Winning isn't as easy as you might imagine. Wait. It probably IS as easy as YOU might imagine. Not all that easy. But Val seems to have better-than-average luck with the lottery. Dealing in a high volume of tickets helps, compared to Hick, who only buys a couple tickets every few weeks.
Anyhoo... most days, it's just a matter of cashing in my winners to buy more tickets, which generate a few more winners, and so on. Thursday, I encountered an uncharacteristic roadblock in my scratcher journey. I had three tickets to cash in. Below is a picture of the KIND of tickets, although these are losers.
I had a big blue $25 winner, a little red $3 winner, and a $2 Cash4Life draw ticket that The Pony plays. I stopped at the School-Turn Casey's, and went to the first register available. The girl took my tickets, and shuffled them like they were radioactive. She was young, with red hair that while not little red wagon red, was a color not quite found in nature.
"Oh. Wow. Lottery. I'm not sure what to do about lottery."
She darted her eyes furtively, to the girl cashiering at the next register, and out into the store.
"Do I need to go to the other line?"
"Yeah. That would probably be best."
Yet she held onto my tickets. I was not averse to moving over one register. That customer was finishing up a purchase. Nobody else in line. Just waiting to be handed my winners back.
"Rick. Um. Can you help me with lottery?"
A young man in a Casey's shirt came from the aisles to join her behind the counter. He was about her age, early 20s, and polite and protective.
"Don't get all freaked out. Here. This is how you do it."
Rick took my tickets out of Red's shuffling hands, and waved them under the scanner, and took the printed orange paper receipt it spit out. This is what they put in the register as the payment for winners, or cash back. While he was doing that, RED DISAPPEARED! She walked off, leaving Rick to finish waiting on me. Rick set the receipts aside, and tore off the new scratchers that I requested. He rung them up, scanned the orange paper receipts, and said,
"That will be $2."
"No. It should be even. I turned in $30 of winners, and I'm buying $30 of new tickets. Let's take a look."
I took the stack of tickets he gave me, and named them one-by-one as I set them aside.
"I have a $10 ticket. A $5 ticket. And these five $3 tickets. That adds up to $30."
Rick looked baffled, looked at his orange paper receipts, and at the winners he'd scanned. I took them and did the same count-out.
"This big blue one was a $25 winner. This little red one was a $3. And the draw ticket was a $2 winner, wherever it is. That's $30. We should be even."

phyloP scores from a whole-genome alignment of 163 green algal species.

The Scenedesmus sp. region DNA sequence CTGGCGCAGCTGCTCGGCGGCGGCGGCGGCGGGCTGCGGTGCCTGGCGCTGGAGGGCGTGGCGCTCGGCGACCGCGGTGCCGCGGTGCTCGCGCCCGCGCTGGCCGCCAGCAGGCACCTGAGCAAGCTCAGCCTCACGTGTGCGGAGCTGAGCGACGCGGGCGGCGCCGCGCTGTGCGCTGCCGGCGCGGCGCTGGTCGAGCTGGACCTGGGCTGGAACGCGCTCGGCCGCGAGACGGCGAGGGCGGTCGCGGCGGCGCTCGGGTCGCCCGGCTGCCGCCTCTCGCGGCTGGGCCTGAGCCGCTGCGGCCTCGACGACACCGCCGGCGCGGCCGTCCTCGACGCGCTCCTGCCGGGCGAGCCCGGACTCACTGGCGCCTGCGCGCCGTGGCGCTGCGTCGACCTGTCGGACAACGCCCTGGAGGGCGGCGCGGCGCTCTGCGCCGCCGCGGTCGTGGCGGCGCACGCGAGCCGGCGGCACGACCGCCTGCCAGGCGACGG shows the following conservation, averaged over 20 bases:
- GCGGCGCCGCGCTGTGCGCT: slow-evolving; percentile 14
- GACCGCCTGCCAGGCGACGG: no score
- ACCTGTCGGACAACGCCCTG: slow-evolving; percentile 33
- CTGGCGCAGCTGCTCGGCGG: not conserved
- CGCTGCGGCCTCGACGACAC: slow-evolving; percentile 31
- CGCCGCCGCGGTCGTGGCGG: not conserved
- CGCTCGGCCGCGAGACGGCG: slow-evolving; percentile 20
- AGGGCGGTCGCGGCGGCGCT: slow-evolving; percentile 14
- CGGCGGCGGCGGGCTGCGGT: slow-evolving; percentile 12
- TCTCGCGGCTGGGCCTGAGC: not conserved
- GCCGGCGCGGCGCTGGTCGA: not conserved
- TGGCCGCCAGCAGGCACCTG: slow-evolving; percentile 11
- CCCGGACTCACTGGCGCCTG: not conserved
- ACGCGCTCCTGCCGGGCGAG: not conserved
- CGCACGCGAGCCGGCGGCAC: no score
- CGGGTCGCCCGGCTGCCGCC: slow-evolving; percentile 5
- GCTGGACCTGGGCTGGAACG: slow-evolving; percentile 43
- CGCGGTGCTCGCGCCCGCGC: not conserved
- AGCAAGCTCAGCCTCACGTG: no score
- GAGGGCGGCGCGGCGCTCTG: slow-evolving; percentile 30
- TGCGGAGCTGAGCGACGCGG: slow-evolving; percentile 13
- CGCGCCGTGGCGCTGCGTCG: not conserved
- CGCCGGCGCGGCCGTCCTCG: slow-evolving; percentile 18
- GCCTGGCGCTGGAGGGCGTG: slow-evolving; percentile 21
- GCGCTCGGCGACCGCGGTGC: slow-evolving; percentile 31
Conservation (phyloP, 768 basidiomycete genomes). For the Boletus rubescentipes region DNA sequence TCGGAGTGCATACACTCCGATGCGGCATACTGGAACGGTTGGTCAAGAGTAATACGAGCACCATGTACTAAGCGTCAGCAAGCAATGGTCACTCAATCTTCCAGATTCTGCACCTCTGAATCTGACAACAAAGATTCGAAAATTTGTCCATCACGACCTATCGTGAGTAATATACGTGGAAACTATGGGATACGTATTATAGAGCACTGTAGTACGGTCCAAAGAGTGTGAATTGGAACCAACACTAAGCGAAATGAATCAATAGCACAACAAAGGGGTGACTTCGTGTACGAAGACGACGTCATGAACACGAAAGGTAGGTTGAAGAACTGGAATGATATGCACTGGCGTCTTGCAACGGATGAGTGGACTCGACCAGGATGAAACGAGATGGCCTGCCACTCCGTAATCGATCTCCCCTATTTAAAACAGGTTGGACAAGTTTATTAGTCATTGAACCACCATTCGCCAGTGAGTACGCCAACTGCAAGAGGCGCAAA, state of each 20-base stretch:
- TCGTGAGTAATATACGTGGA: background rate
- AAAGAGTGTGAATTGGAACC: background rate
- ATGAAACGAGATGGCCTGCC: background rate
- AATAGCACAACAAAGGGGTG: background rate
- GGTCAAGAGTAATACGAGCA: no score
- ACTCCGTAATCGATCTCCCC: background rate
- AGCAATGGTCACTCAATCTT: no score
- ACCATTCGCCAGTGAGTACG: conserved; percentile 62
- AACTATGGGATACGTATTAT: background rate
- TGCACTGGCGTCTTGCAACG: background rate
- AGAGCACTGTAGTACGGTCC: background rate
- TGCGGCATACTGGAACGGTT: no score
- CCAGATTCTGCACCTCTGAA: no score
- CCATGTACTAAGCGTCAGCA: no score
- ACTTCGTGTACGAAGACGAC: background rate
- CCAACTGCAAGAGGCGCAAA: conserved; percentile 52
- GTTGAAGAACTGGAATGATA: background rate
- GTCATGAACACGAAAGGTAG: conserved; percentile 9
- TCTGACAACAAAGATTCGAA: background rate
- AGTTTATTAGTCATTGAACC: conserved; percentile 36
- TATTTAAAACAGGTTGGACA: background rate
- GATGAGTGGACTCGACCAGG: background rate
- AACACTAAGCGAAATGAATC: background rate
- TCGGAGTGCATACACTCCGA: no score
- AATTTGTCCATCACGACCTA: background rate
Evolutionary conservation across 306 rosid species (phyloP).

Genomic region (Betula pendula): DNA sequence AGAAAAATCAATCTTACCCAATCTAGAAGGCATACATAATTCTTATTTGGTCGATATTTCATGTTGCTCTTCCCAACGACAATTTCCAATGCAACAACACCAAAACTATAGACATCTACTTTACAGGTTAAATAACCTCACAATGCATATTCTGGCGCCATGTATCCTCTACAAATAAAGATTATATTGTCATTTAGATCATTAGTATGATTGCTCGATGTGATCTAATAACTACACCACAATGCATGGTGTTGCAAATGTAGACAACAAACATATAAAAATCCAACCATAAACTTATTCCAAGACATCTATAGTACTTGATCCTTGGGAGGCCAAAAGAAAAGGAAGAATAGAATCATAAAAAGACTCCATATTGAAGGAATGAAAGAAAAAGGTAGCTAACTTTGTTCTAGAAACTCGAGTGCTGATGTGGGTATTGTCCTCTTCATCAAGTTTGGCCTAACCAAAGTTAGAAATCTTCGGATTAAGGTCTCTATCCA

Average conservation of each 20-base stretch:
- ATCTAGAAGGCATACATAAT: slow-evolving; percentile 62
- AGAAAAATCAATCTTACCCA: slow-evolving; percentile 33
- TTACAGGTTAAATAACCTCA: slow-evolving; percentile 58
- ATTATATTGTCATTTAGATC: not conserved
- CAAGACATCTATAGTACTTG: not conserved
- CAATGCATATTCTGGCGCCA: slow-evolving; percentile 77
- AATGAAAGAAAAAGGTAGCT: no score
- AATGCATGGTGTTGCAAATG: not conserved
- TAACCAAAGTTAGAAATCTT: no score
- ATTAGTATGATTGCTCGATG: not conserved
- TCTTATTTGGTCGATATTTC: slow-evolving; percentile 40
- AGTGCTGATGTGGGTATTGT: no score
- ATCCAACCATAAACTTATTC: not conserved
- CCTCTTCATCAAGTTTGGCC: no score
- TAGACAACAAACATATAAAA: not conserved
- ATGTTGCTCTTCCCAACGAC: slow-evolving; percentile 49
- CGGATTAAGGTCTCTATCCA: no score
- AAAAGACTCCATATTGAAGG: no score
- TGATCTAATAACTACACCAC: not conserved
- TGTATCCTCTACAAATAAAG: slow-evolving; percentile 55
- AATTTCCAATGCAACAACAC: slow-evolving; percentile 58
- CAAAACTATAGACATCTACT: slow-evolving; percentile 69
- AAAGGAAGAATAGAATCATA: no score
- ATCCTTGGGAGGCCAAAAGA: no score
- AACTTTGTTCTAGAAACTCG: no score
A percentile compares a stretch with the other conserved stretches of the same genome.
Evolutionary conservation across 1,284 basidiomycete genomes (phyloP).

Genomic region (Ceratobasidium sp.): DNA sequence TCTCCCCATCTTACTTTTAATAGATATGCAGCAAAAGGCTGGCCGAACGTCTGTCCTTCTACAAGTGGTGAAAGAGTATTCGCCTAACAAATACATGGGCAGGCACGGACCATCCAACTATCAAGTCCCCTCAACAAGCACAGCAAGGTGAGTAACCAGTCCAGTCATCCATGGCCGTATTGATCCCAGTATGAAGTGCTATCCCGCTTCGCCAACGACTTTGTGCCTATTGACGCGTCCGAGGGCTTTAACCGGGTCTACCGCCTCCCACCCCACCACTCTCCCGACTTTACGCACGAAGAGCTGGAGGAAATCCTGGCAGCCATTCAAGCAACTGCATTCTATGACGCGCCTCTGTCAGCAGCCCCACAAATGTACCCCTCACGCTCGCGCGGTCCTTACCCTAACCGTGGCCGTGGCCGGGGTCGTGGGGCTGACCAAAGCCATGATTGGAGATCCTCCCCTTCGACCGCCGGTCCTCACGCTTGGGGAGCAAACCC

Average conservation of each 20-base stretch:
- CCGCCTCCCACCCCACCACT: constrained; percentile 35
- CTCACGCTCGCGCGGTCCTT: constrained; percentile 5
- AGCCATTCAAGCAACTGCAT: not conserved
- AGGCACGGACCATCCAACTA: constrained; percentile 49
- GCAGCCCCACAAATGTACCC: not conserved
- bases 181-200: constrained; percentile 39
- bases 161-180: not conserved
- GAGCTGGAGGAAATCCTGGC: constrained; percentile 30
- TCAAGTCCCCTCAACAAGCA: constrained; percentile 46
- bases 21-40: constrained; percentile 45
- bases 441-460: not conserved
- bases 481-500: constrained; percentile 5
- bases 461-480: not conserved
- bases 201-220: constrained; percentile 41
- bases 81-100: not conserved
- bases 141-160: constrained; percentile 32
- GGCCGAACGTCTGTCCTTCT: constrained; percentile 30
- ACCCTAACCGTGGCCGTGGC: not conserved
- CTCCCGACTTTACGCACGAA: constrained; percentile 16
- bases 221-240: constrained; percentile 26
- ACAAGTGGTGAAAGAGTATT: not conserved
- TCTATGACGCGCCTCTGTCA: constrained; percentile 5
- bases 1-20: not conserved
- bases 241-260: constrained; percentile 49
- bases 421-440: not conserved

Rick said, "Draw ticket? I don't have a draw ticket. Just these two. $28."
"Did you throw it away? You'll know it's mine, because it has writing on it. On the top. A number 2. It's a $2 winner."
Rick looked all around the register, and the side counter. Then found a draw ticket laying atop their lottery terminal that spits out the draw tickets as people buy them.
"There's this one."
"That's it. See the 2 written on top? It's a $2 winner."
"This one has an L written on top. For LOSER."
WHAT IN THE NOT-HEAVEN? What kind of idiot writes an L for LOSER on top of a ticket, then turns it in? I can't believe Rick was flat-out denying the existence of my $2 winner!
"Well, my son wrote it on there, and he's kind of sloppy. Could you scan that ticket, please?"
Rick scanned the draw ticket. Ta, da-DAAAA! The machine made the winner sound, which it does for draw tickets, I imagine as a safety feature so people cashing them in don't get ripped off by cashiers trying to scam a big winner for themselves. Rick printed an orange paper receipt for my $2, and rang it up, and pushed my newly-bought tickets across the counter to me.
"There. We're even." Rick said, with his mouth set in a not-very-pleased line. "You have a good afternoon."
"Thank you. You too."
Here's the deal. Rick walked into that predicament by trying to help Red. I'm sure that ticket got set aside in the juggling of my winners during the handover. Rick was probably most upset with Red for abandoning him when he came to show her what to do.
This was at 1:45 in the afternoon. Even if Red was brand-new, odds are that she had been working A MINIMUM OF 45 MINUTES, if her shift started at 1:00. Surely somebody would have trained her on how to perform the basic cashier transactions. Or maybe they DID, and she walked away during the lesson, like she did this time.
Is it wrong of me to expect more competency from a $10.30 per hour worker?